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Things I’m Thankful For in 2020

Things I’m Thankful For in 2020

Ask anyone how their 2020 has been, and I can almost guarantee they’ll tell you it was terrible — and you’ll almost certainly agree. All the hopefulness we had at the dawn of a new year and decade seemed to vanish within the first few months.

And we have good reason to look back on 2020 with disappointment. Despite the title of this post, I don’t have any intention of trying to say you must look on the bright side and find something to be thankful for. There’s always going to be someone who “has it worse,” but that doesn’t disqualify any one person’s feelings of grief or discouragement.

Feelings are valid.

What I do want to do in this post, however, is to list a few of the things that I personally have found to be positive notes in a generally negative collective experience. I’m thankful for these things, not because they make 2020 “good,” but because they have helped at least a little to temper the badness of the year.

1. Music

Neon musical instruments
Photo by Spencer Imbrock on Unsplash

I don’t know about you, but my 2020 playlists have given me a lot of joy. My favorite artists have put out some fantastic new content, and I’ve discovered some new (to me) artists as well. At times through escapism and at times through solidarity, some of that music has played a huge role in getting me through some of the worst of 2020.

2. The Desk Dragon

This is the first full year I’ve been working as a freelancer, and I’ve come a long way even from January. I had to hit a point where I would have to either make this work or let it fail and try something else, and thankfully it did work out. Now I’m excited to continue into 2021 and continue to grow professionally.

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3. Ways People Have Found to Connect

Video conference
Photo by Chris Montgomery on Unsplash

From fun little internet challenges like making Dalgona Coffee (yep, I tried it!) to learning and implementing entire new systems and software, people have found all kinds of ways to stay connected with each other despite our collective isolation and distance.

Something I learned while living in China for four years was that certain things — traditions and holidays, for example — are only cemented as our own when we have to put in extra effort to make them meaningful. While 2020 has separated people physically and emotionally (and nearly every other way imaginable), the need to intentionally reach out to others has brought some of us closer together in surprising ways. While we’ve had the technology to do so long before now, forced isolation has given many the needed incentive to actually make use of it.

4. The Right to Vote

Voting ballot box
Photo by Element5 Digital on Unsplash

We still have a long way to go in the direction of equality and inclusion, and at times 2020 has made that clear in ugly and disheartening ways. But I firmly believe in celebrating every small step made toward progress, and I’m grateful to the women who came before me and fought for my right to have a say in society. May we all continue to work toward a world in which no person’s voice is suppressed.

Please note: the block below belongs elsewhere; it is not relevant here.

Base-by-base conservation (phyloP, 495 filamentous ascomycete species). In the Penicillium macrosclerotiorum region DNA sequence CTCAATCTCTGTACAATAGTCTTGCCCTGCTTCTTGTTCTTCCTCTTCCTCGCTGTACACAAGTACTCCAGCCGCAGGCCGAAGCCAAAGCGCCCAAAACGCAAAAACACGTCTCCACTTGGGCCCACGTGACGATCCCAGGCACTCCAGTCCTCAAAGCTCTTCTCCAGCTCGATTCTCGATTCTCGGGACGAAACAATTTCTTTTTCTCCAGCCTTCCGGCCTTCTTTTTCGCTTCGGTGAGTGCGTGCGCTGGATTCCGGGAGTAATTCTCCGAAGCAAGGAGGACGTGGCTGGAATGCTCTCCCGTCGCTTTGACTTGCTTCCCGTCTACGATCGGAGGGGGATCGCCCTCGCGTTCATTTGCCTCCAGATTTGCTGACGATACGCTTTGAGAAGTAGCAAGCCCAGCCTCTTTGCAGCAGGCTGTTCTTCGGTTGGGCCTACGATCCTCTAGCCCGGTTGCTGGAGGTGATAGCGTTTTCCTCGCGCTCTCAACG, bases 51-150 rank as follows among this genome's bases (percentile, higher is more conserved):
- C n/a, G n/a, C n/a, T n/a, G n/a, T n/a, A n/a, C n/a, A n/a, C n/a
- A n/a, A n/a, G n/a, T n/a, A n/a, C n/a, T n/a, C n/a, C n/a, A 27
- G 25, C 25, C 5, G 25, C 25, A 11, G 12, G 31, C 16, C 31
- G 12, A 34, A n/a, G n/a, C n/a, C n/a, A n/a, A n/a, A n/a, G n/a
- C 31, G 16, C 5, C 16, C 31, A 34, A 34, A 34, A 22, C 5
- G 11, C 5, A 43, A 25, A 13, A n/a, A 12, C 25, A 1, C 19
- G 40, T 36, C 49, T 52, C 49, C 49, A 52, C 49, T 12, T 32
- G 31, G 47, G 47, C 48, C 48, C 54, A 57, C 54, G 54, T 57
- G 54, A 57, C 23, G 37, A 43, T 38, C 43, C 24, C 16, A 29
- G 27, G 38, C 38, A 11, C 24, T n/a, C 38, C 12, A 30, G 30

5. Increased Awareness of Mental Health

How are you, really? sign
Photo by Finn on Unsplash

Again, there is still much more progress to be made. But, in my experience at least, there has been a recent increase in awareness of and support for those of us who struggle with mental health, as well as emphasis on the need for care.

Taking mental health just as seriously as physical health shows people that they aren’t alone in their struggles and, thus, they don’t have to pretend everything is fine when it’s not. Sure, there are times when it may be helpful to put on a brave face and just keep going even though it’s hard. But often being told to just push aside the emotional pain and stay positive actually makes things worse, because it turns that pain into something shameful.

So I’m thankful for the people I’ve seen show support for mental health. Especially those who are in positions of influence who have spoken out about their own struggles and set an example by stepping back to care for themselves.

And if you haven’t done so in a while, this is your reminder to check in with yourself and take a break if you need to.

6. Learning

Online Learning
Photo by August de Richelieu from Pexels

While I don’t believe that anyone should be made to feel guilty for how they did or didn’t spend their time during quarantine, I do think that boredom has helped many people focus their attention on learning new things that they never would have otherwise.

This year, I’ve learned new skills that I have been able to implement in my business. And I imagine we’ve all learned a few life lessons that I hope we can carry with us into 2021 and beyond.

Where do we go from here?

Whether you can easily find things to be thankful for this year, or whether you’re ready to put 2020 behind us and never speak of it again, I hope that at the very least you can walk into 2021 with a little more grace for yourself and others.

Because that brings me to one last thing I’m thankful for this year: it’s almost over, and there’s another new beginning on its way.


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